The 1980 MacRobert Award
The 1980 MacRobert Award
Platinum Catalysts for the Control of Exhaust Emissions
The highly regarded MacRobert Award, consisting of a gold medal and a cash prize of £25,000, has been made to a small team from the Johnson Matthey organisation for their outstanding work on the development and exploitation of platinum group metal catalyst systems for the control of motor vehicle exhaust emissions. Lord Robens, Chairman of the Company, received the Award from H.R.H. The Duke of Edinburgh, the Senior Fellow of the Fellowship of Engineering, at a private ceremony held at Buckingham Palace on December 16th, 1980.
The Award was instituted in 1968 and is made annually now by the Fellowship of Engineering, on behalf of the MacRobert Trusts. It aims to honour individuals or small teams who have made an outstanding contribution by way of innovation in engineering or the other physical technologies, or in the application of the physical sciences, which has enhanced, or will enhance, the prestige and prosperity of the United Kingdom.
In 1970, when the United States of America introduced legislation aimed at reducing substantially the exhaust emissions from motor vehicles, Johnson Matthey was actively engaged in improving catalyst technology. It had already successfully developed and marketed new catalyst systems for the control of air pollution emitted from industrial processes, using ceramic honeycomb supports and mixed platinum metal catalysts. The pollutant gases present in vehicle emissions, carbon monoxide, nitrogen oxides and hydrocarbons, could each be rendered innocuous under carefully controlled conditions. However, the catalysts available at the time did not possess the activity, selectivity or durability to achieve the necessary standards in the widely differing conditions prevailing in a motor vehicle exhaust for the minimum required life of 50,000 miles.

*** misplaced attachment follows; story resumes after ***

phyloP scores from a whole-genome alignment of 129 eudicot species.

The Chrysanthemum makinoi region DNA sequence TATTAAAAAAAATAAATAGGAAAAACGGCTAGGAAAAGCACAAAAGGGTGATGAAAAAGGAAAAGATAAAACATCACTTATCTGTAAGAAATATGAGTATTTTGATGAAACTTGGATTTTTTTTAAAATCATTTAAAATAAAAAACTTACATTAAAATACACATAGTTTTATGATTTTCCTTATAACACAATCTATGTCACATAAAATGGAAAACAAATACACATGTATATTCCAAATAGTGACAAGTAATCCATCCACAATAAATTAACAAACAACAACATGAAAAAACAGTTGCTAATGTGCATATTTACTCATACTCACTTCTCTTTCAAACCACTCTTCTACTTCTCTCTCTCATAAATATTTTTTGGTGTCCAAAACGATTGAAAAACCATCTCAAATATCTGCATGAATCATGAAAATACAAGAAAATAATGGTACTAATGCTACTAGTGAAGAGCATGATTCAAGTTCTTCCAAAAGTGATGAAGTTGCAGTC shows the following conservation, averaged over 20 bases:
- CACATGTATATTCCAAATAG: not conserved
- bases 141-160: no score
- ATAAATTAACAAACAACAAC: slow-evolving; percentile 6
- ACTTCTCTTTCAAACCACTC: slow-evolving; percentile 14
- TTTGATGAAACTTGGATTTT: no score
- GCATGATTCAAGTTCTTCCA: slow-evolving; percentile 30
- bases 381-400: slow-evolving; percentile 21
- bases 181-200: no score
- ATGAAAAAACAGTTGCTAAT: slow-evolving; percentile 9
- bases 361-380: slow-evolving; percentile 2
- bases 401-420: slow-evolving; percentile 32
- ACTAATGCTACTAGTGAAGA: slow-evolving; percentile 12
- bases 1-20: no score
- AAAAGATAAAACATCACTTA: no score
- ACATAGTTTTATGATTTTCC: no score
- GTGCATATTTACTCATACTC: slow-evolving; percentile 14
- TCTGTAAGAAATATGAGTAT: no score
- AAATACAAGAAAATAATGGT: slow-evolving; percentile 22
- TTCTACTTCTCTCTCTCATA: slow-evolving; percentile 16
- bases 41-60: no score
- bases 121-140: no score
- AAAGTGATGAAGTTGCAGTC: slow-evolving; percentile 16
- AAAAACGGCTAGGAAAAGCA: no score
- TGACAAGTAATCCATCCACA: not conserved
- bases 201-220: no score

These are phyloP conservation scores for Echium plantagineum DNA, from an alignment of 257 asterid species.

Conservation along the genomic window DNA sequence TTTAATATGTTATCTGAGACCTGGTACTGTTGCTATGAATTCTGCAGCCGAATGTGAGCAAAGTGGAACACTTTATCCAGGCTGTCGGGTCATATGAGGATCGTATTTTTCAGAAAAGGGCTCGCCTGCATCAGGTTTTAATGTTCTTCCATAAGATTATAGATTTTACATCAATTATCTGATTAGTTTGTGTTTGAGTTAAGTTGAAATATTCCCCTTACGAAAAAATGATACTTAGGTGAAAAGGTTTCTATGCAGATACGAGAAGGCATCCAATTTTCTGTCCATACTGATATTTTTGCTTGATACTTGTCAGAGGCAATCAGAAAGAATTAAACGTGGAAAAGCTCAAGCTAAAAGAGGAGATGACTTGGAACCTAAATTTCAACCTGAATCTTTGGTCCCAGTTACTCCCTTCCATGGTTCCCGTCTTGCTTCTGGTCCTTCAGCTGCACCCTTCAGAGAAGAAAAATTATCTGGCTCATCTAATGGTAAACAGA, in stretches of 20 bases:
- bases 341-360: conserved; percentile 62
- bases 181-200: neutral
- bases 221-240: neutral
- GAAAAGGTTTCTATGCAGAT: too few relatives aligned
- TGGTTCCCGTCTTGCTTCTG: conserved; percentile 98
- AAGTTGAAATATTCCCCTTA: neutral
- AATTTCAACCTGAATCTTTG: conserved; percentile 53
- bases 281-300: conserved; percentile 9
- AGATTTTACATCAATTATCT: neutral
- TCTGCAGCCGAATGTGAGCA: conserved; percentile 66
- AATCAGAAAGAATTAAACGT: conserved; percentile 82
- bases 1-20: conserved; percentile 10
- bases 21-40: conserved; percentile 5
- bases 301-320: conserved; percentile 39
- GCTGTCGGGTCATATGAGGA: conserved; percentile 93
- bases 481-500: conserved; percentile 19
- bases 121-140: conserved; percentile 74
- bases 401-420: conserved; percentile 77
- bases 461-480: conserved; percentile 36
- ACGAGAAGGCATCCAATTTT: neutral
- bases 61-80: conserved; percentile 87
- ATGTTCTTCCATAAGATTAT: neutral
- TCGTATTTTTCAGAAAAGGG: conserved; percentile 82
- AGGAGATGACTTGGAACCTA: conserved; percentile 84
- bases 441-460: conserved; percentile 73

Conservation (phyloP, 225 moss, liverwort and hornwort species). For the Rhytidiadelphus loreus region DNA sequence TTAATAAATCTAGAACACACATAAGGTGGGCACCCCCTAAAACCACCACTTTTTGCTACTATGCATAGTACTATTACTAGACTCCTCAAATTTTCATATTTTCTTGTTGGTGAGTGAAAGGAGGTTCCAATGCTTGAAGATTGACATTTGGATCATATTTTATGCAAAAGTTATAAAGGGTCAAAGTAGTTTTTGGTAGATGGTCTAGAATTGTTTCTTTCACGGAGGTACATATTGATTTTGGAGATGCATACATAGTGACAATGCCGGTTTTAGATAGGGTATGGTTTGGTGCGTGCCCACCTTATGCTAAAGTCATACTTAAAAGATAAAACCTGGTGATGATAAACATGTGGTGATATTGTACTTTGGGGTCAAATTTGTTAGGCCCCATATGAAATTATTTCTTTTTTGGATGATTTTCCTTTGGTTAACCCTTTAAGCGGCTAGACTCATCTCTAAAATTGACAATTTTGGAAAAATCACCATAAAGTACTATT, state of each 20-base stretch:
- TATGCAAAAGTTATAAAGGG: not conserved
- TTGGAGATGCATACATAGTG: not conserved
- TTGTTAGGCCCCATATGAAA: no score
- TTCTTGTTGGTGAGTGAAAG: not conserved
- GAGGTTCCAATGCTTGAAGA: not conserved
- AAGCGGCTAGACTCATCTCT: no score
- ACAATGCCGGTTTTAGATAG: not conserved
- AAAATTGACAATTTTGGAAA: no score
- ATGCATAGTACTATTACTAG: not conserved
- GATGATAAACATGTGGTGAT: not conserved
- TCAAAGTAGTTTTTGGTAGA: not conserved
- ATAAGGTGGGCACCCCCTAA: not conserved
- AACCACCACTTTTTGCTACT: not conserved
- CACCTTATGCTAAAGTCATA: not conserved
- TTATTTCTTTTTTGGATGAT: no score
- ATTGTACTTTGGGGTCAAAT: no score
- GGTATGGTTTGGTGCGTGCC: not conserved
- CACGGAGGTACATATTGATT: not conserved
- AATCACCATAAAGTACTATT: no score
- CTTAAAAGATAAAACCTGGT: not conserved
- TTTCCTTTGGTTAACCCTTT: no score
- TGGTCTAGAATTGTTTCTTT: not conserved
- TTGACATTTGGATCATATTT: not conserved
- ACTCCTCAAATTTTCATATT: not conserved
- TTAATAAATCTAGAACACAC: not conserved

Following intensive research and development, Johnson Matthey succeeded in producing a system to satisfy the requirements of U.S. legislation. In addition Johnson Matthey undertook to manufacture and market these catalyst systems. In order to serve both the European car manufacturers exporting to the U.S.A. and the big American manufacturers, production facilities were set up in both the U.K. and U.S.A. These were built to manufacture up to five million catalyst units per year, and have been modified since to incorporate the latest technology, thus enabling Johnson Matthey to provide a range of motor vehicle emission control catalysts that have progressively met the increasingly stringent legislation in the U.S.A.